Meredith and I looked at each other, half-chuckling, half-cringing, still stunned. Her daughter asked me, “Why was that woman clapping for you?”

“That’s a good question. I’m really not sure.”

“Maybe she thinks you are in a show and she wants to tell you you did a good job or something.”

“Well, yeah, maybe that’s it.” We got off the bus and combed through all the past topics of our conversation. “Were we being too loud? Was that obnoxious? We did talk about how some vegetables make us gassy? Is that inappropriate?” One by one we ruled out everything we’d done and said on the bus as something deserving such disgust and anger. I chuckled nervously, as the anxious feeling in my chest let-up. It all seemed absurd, and yet I couldn’t get her out of my head. I was on my way to a friend’s house; I immediately told her what had happened, “That is so bizarre. I’m positive you didn’t do anything wrong!” I came home later that evening and told my husband about it, admitting that I kept wondering if I had done something unkind to the children or said something too rude to be shared in public. “She was just crazy! You’re fine. Don’t be ridiculous,” he assured. “She didn’t really look crazy,” I argued. I didn’t want her to be right, but it had all been so unsettling, that I had a hard time letting it go. People don’t criticize and yell at you out of the blue for nothing do they? Maybe there’s something I should be doing differently.

It took me several more days of replaying the experience in my head before I had a realization; I’d even call it a revelation. I felt a calm assurance that I’m doing a great job as a mother. I felt sure that if I needed major changes then the Lord would help me learn that and speak to me in a much different way. He would use his spirit. The spirit whispers, caresses, enlightens, and is gentle. Elder Boyd K. Packer taught, “The Spirit does not get our attention by shouting or shaking us with a heavy hand. It caresses so gently that if we are preoccupied we may not feel it at all.” (“The Quest for Spiritual Knowledge.” New Era. Jan. 2007) It is easy to become preoccupied, but the fruits of the Spirit are much more desirable than the alternative, “ . . .love, joy, peace, longsuffering, gentleness,” (Gal. 5:22-23). I am going to seek more for those fruits. Somehow it is easier to put stock in the things that others tell us about ourselves than it is to be sensitive to the things the spirit is trying to teach us each day. Well, you know, they are much louder.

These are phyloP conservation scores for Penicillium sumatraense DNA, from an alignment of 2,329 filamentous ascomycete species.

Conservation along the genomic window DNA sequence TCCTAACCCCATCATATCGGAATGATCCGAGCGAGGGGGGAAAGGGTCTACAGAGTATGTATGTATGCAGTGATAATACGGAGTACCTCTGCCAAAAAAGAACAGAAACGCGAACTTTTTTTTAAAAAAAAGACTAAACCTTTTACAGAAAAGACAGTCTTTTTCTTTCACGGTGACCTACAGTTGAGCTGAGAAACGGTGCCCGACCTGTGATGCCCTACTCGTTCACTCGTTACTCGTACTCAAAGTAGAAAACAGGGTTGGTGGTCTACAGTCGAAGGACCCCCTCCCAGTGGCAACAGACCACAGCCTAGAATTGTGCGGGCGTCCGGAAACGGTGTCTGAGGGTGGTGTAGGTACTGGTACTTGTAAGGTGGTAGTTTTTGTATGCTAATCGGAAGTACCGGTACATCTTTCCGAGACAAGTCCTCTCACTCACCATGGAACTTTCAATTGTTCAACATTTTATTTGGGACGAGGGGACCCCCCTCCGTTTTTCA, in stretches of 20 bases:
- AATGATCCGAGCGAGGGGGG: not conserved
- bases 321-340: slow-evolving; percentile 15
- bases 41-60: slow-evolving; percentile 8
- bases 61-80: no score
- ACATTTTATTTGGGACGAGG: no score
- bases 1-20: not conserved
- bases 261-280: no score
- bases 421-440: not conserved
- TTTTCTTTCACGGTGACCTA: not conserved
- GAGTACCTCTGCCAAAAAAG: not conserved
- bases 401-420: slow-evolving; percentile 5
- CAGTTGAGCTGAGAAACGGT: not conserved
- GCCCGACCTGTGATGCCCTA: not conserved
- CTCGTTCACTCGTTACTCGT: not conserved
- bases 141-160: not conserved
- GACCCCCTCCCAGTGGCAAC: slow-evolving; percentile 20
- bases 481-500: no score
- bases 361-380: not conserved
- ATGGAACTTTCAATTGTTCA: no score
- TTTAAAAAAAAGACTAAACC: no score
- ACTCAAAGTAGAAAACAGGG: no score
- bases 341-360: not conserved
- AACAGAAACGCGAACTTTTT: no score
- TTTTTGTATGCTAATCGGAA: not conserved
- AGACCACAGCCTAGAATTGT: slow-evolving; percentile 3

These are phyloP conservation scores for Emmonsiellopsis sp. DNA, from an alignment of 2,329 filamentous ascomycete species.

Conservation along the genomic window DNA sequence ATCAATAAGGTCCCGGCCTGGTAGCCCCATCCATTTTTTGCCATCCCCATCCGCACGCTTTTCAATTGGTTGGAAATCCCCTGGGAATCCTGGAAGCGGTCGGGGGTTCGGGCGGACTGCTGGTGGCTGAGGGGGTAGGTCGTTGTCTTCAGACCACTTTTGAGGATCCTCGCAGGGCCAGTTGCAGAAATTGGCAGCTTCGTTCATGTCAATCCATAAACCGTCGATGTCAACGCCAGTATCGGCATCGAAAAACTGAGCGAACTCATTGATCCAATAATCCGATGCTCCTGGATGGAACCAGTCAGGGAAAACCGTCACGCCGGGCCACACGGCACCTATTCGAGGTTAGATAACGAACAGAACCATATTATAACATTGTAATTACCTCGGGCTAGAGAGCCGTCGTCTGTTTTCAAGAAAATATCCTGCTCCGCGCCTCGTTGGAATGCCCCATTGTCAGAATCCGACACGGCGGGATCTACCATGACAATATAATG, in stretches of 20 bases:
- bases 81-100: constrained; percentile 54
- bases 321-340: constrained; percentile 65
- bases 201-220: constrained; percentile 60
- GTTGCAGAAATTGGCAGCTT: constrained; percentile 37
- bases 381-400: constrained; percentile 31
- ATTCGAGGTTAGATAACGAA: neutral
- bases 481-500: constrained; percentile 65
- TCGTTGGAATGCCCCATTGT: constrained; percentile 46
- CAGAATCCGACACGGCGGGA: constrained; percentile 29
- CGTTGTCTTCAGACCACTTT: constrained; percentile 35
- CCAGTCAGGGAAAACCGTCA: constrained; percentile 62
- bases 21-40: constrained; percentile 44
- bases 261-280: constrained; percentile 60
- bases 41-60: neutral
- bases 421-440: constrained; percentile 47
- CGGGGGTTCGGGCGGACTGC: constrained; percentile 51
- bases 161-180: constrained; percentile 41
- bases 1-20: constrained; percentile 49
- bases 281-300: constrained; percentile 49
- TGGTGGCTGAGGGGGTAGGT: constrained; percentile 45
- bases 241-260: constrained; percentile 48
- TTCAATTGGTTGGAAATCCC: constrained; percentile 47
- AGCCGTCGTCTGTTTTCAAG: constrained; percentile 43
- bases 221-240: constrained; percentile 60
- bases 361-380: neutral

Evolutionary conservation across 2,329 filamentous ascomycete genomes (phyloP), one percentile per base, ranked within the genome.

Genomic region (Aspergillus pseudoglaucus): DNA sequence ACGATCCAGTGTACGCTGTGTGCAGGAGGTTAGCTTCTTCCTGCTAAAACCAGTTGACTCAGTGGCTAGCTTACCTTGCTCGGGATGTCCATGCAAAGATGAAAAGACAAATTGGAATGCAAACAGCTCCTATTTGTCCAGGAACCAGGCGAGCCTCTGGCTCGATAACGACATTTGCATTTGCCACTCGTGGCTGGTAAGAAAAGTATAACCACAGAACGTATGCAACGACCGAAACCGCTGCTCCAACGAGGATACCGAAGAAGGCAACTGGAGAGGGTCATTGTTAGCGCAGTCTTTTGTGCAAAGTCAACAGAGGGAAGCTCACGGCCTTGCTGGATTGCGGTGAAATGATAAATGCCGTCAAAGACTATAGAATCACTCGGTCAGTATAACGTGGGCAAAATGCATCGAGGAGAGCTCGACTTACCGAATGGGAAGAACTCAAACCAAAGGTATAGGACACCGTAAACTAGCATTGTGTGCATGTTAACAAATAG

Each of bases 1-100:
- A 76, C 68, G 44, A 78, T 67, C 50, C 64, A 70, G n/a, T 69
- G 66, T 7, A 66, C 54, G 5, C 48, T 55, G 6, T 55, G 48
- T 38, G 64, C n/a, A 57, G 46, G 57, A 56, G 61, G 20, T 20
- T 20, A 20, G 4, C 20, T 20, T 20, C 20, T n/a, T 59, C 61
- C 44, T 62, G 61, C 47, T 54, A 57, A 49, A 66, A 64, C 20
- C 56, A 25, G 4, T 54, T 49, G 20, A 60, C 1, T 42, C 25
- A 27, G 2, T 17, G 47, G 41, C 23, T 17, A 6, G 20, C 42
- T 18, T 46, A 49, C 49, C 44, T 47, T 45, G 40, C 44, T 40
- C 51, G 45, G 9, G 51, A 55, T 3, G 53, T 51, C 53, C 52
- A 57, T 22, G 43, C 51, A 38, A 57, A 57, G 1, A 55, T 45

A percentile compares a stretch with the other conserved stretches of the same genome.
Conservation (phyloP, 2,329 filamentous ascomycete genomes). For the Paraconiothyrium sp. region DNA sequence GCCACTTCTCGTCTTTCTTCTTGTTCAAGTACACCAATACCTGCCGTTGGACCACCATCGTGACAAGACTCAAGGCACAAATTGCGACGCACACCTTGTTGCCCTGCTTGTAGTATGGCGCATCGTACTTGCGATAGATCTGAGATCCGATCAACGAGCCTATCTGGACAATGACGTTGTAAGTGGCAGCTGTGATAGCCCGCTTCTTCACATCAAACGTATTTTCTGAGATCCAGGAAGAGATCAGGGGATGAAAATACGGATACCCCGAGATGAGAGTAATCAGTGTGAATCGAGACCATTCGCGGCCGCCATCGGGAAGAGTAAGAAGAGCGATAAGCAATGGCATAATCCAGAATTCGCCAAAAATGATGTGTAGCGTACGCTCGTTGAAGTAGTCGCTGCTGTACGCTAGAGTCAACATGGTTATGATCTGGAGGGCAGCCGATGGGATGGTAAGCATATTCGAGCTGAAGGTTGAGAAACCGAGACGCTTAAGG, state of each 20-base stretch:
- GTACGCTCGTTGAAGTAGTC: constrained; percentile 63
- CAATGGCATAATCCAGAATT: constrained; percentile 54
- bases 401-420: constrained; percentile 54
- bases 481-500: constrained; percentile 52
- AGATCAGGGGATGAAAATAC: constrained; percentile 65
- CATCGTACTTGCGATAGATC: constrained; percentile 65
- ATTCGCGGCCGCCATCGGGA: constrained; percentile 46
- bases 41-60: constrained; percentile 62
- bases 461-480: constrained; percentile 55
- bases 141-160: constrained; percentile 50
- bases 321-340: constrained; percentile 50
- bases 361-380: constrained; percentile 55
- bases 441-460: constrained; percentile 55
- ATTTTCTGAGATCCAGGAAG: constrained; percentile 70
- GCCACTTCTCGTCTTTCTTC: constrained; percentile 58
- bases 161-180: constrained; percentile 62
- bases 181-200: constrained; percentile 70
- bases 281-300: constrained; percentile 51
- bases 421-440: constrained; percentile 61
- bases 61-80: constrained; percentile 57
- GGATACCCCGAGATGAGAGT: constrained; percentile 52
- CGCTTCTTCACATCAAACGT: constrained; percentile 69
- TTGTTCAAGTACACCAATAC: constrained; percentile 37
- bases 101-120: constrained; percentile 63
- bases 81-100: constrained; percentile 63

Do you put more stock in what others (whether they be clapping or shouting or not) tell you about yourself than you do in the things you learn and feel from the spirit?

What helps you tune out the shouting around us and listen to the Spirit?


  1. Melissa

    December 8, 2009

    How horrible. I can’t ever imagine yelling at someone like that. We live near Disneyland and visit the park often. I’ve seen and heard tired parents act and speak in ways that makes me so irritated, but I have yet to say anything. It just takes a certain personality to scream at a total stranger, no?

    Anyway, I can be working with 100 people who love and appreciate what I am doing and who are fully supportive, but the one person who complains is the one that sticks. Why is that? I think their voice is amplified by the adversary. It really shouldn’t be loud enough for me to hear, but when amplified by self-doubt or discouragement, it might as well be screaming. I don’t know any better way to handle the naysayers than what you did. By looking for the truth and listening to the Spirit, we can feel the peace that we need to to overcome the type of negative thinking that can drag you down.

    Good for you for not being sucked in!

  2. Heidi

    December 8, 2009

    It is hard for me to ignore what other people say about my kids/parenting/life, although I find it’s much easier to brush off obnoxious comments from strangers, who have no context, than those from close friends and family members who know me and understand my struggles. Likewise, praise is more meaningful when it comes from someone who appreciates my situation. However, sometimes validation can only come through the spirit. I appreciate the reminder that God can help me filter the messages I receive and come to the best conclusion. My standing with Him is the only one that really matters!

  3. jendoop

    December 8, 2009

    Recently I had a very moving experience with the Holy Ghost. I was attending a meeting where Sister Dalton (general YW pres.) was speaking. She wasn’t speaking about motherhood, or parenting, or housekeeping in any way, but the Holy Ghost was so strong that I felt prompted to make changes in those areas of my life. The most profound part of it for me was the strength of the Spirit and the utter lack of guilt! I knew I needed to change, but I didn’t feel guilty! I just felt a hand, a gentle and overwhelmingly loving hand, pushing me forward, telling me that I can do a little better than I have been. It gave me a vision and motivation to meet that vision.